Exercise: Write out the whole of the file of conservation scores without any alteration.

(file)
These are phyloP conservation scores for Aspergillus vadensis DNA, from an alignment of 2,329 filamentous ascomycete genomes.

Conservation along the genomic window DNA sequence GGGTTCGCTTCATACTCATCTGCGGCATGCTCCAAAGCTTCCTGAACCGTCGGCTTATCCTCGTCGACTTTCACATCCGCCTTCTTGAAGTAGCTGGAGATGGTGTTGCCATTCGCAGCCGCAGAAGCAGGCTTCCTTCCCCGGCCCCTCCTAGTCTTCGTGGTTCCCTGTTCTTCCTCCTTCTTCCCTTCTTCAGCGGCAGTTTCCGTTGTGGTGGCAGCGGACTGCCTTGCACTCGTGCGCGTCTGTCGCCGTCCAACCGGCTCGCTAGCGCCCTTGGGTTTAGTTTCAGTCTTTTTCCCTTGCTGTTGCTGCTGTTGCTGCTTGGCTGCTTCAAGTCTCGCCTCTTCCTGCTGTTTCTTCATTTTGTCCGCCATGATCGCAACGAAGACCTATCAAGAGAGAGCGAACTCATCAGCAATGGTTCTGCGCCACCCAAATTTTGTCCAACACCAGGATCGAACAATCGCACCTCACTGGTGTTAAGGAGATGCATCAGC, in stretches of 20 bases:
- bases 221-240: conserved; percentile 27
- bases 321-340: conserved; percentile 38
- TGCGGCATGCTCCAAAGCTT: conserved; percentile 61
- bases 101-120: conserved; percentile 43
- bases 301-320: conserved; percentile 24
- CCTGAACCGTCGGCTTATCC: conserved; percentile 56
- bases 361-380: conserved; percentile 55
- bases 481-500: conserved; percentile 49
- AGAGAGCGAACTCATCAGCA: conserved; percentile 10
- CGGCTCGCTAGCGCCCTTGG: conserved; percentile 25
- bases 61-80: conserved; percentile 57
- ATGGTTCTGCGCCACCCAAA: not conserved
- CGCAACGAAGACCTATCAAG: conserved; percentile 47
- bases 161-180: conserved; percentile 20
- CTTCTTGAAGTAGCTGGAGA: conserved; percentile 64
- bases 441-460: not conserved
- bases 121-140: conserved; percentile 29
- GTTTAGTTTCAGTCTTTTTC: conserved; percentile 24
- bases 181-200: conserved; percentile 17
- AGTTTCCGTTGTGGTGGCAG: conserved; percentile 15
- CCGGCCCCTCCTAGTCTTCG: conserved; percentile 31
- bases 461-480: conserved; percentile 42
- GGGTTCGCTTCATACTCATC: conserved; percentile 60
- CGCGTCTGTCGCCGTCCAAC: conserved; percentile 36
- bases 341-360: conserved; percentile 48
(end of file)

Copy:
These are phyloP conservation scores for Aspergillus vadensis DNA, from an alignment of 2,329 filamentous ascomycete genomes.

Conservation along the genomic window DNA sequence GGGTTCGCTTCATACTCATCTGCGGCATGCTCCAAAGCTTCCTGAACCGTCGGCTTATCCTCGTCGACTTTCACATCCGCCTTCTTGAAGTAGCTGGAGATGGTGTTGCCATTCGCAGCCGCAGAAGCAGGCTTCCTTCCCCGGCCCCTCCTAGTCTTCGTGGTTCCCTGTTCTTCCTCCTTCTTCCCTTCTTCAGCGGCAGTTTCCGTTGTGGTGGCAGCGGACTGCCTTGCACTCGTGCGCGTCTGTCGCCGTCCAACCGGCTCGCTAGCGCCCTTGGGTTTAGTTTCAGTCTTTTTCCCTTGCTGTTGCTGCTGTTGCTGCTTGGCTGCTTCAAGTCTCGCCTCTTCCTGCTGTTTCTTCATTTTGTCCGCCATGATCGCAACGAAGACCTATCAAGAGAGAGCGAACTCATCAGCAATGGTTCTGCGCCACCCAAATTTTGTCCAACACCAGGATCGAACAATCGCACCTCACTGGTGTTAAGGAGATGCATCAGC, in stretches of 20 bases:
- bases 221-240: conserved; percentile 27
- bases 321-340: conserved; percentile 38
- TGCGGCATGCTCCAAAGCTT: conserved; percentile 61
- bases 101-120: conserved; percentile 43
- bases 301-320: conserved; percentile 24
- CCTGAACCGTCGGCTTATCC: conserved; percentile 56
- bases 361-380: conserved; percentile 55
- bases 481-500: conserved; percentile 49
- AGAGAGCGAACTCATCAGCA: conserved; percentile 10
- CGGCTCGCTAGCGCCCTTGG: conserved; percentile 25
- bases 61-80: conserved; percentile 57
- ATGGTTCTGCGCCACCCAAA: not conserved
- CGCAACGAAGACCTATCAAG: conserved; percentile 47
- bases 161-180: conserved; percentile 20
- CTTCTTGAAGTAGCTGGAGA: conserved; percentile 64
- bases 441-460: not conserved
- bases 121-140: conserved; percentile 29
- GTTTAGTTTCAGTCTTTTTC: conserved; percentile 24
- bases 181-200: conserved; percentile 17
- AGTTTCCGTTGTGGTGGCAG: conserved; percentile 15
- CCGGCCCCTCCTAGTCTTCG: conserved; percentile 31
- bases 461-480: conserved; percentile 42
- GGGTTCGCTTCATACTCATC: conserved; percentile 60
- CGCGTCTGTCGCCGTCCAAC: conserved; percentile 36
- bases 341-360: conserved; percentile 48